You've probably heard of the "January Effect," the phenomenon that seems to cause stocks, particularly small caps, to surge in the first month of the year. In theory, it's because investors and institutions sell securities in December for tax-harvesting reasons, buy them back the following month, and subsequently cause them to jump in price.

What about other months? Retailers, for example, have some seasons that perform better than others simply because of the nature of the business. Some stocks even do better in May.

Whatever the reason, investing based solely on the calendar is certainly not a Foolish strategy. Backtesting and data-mining can turn up nearly any causal relationship we want, if we search hard enough. Still, wouldn't it be great to know ahead of time which stocks performed best when?

On Motley Fool CAPS, more than 100,000 investors have weighed in on more than 5,600 stocks and awarded five-star ratings to the companies that most command their confidence. We've paired their opinions with data going back five years to see which stocks perform best in each month.

Here's a list of five companies that seem to do best in May:

Stock

Market Cap

Avg. % Return: May

Avg. % Return:
Rest of Year

CAPS Rating
(5 Max)

YTD Return

Elan (NYSE: ELN)

$13.0 billion

37.77%

1.00%

***

24.98%

Shanda Interactive (Nasdaq: SNDA)

$2.6 billion

14.35%

(0.05%)

*****

7.35%

Reliant Energy (NYSE: RRI)

$8.2 billion

12.87%

1.89%

**

(7.16%)

Foster Wheeler (Nasdaq: FWLT)

$9.9 billion

24.87%

3.47%

*****

(11.02%)

Service Corporation International (NYSE: SCI)

$2.9 billion

7.33%

0.82%

***

(20.57%)

Sources: America Online, Motley Fool CAPS.

What's driven the heightened May performance of funeral home operator Service Corp International, given that for much of the rest of its year it seems to sleep? Certainly people don't just happen to die more often in May. You can see why we don't recommend using this as simply a list of stocks to buy or sell -- it's a platform for further research. Whatever the reason, Service Corp's three-star CAPS rating suggests investors haven't buried the stock yet.

Except for a few days here and there, thanks to the Federal Reserve, 2008 has been ugly for many stocks, but if May really is a month to shine, let's see which companies above might live up to that promise.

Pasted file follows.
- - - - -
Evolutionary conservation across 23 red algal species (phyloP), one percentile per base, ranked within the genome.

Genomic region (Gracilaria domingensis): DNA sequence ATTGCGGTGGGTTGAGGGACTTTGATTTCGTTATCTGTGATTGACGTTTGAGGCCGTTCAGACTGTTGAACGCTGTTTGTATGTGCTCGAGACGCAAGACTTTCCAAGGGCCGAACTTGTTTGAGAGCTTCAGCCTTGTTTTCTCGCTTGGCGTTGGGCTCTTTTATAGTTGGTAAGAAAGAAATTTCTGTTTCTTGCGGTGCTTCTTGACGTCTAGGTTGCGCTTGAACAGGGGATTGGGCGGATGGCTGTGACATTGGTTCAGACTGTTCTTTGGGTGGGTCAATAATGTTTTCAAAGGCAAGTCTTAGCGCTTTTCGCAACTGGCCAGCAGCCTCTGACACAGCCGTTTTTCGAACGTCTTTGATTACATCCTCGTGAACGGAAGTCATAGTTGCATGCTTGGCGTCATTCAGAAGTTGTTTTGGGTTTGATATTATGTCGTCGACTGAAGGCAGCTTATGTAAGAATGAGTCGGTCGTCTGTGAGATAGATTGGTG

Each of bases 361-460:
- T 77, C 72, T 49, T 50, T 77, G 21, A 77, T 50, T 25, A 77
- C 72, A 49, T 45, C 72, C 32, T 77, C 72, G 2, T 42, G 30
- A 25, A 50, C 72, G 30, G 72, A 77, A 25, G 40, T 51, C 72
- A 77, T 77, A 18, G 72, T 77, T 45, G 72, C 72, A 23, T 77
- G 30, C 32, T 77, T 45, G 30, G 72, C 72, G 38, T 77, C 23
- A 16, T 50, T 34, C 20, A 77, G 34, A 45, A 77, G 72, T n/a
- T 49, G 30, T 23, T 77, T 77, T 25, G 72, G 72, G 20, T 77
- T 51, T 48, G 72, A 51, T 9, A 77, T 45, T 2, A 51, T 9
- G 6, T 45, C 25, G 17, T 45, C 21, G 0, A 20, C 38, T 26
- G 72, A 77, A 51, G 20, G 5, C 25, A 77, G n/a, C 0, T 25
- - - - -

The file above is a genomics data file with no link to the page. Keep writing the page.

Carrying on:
A passion for cures
Affecting the brain and spinal cord, multiple sclerosis impairs the ability of the body to send electrical signals causing muscle weakness, spasms, and worst of all, intractable pain. There is no cure for MS, but several treatments on the market can help. Biogen Idec (Nasdaq: BIIB) and Teva Pharmaceutical (Nasdaq: TEVA) have competing products, but one that holds much promise is Elan's Tysabri, which it co-markets with Biogen.

Yet as promising as it is, such drug treatments also have the potential of causing heart attacks in investors when there are adverse side effects; but that hasn't impaired investors' enthusiasm for these companies.

For example, CAPS investor bermudatrader mentioned earlier this year that the biotech will succeed not just because of Tysabri, but also because of its other drugs: "Solid alzheimers pipeline and the best MS drug on the market. Phase II results for AAb-001 come out this spring/summer, good data will propel this stock to the $40's."

Tysabri is pushing Elan forward, and the biotech says revenues ought to approach $1 billion this year, a successful drug by any measure. But there are still more markets to conquer here.

A calming effect
Still, we haven't yet heard from you, and at Motley Fool CAPS, every investor's opinion counts. Your voice affects these stocks, whatever month the calendar displays. It's free to sign up and express your investing opinions, so why not use this opportunity to take your star turn?

Biogen is a Stock Advisor selection, and Shanda is a Rule Breakers choice. You can shower profits on your portfolio any time of the year with a 30-day, free trial subscription to any of the Fool's investment services.

Fool contributor Rich Duprey does not have a financial position in any stocks mentioned in this article. You can see his holdings. The Motley Fool has a disclosure policy.